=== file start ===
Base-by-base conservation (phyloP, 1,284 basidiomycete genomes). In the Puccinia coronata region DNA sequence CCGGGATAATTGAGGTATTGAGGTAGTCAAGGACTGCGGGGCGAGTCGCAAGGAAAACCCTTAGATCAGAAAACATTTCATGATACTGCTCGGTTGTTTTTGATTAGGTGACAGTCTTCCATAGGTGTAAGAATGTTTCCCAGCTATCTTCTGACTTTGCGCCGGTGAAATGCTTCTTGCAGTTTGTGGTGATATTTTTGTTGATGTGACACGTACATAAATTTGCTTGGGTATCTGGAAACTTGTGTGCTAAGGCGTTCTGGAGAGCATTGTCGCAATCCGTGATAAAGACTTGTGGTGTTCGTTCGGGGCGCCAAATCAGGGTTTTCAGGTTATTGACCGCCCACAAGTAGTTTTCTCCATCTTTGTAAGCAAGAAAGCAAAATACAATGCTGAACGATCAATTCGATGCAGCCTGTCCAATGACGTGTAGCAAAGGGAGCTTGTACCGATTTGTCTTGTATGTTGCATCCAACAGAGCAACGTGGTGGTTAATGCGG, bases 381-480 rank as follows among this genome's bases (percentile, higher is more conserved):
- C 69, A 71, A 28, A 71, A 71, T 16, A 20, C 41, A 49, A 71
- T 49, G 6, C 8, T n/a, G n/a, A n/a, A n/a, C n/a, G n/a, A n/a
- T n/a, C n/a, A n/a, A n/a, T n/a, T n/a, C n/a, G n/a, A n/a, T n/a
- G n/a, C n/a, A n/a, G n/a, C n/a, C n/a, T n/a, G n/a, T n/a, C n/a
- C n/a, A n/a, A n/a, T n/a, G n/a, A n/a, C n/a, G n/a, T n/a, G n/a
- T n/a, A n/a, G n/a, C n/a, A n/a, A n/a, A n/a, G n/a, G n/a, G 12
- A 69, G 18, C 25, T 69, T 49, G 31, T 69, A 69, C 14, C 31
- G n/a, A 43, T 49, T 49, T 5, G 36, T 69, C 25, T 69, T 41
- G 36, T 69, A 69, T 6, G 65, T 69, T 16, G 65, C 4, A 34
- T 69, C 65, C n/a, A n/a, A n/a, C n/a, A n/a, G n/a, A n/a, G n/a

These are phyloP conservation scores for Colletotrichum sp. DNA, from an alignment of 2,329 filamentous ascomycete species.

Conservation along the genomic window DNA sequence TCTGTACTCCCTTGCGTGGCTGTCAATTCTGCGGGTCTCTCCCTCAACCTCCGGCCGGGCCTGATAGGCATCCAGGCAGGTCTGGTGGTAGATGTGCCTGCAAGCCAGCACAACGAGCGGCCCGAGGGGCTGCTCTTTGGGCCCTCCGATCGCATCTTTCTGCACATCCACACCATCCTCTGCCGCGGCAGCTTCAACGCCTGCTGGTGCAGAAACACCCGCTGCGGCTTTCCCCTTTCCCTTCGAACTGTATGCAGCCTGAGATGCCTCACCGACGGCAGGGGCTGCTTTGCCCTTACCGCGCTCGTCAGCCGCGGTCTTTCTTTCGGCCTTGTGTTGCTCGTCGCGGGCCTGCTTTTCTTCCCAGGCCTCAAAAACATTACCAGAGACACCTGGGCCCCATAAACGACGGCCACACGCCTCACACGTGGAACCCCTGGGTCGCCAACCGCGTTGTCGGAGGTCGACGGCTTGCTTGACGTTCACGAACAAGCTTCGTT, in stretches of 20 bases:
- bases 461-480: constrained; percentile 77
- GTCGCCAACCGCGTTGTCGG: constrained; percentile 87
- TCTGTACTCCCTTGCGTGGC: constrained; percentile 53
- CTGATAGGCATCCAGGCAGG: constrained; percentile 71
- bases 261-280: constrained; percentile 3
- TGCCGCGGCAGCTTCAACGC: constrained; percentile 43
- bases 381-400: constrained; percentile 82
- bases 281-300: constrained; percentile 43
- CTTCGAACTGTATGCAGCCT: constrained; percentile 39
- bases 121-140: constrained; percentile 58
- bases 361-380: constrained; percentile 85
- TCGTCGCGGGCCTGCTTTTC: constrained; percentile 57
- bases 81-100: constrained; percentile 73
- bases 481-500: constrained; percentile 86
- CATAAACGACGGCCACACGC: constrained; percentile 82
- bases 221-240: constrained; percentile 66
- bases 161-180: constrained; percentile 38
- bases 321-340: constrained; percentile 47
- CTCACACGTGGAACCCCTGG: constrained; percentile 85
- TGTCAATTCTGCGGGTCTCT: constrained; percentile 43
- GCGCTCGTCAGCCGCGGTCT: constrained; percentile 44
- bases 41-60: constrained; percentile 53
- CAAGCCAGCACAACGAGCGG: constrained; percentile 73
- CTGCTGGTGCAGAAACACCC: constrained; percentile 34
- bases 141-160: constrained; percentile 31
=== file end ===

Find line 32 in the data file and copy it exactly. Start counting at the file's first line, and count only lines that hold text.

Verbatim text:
- CTCACACGTGGAACCCCTGG: constrained; percentile 85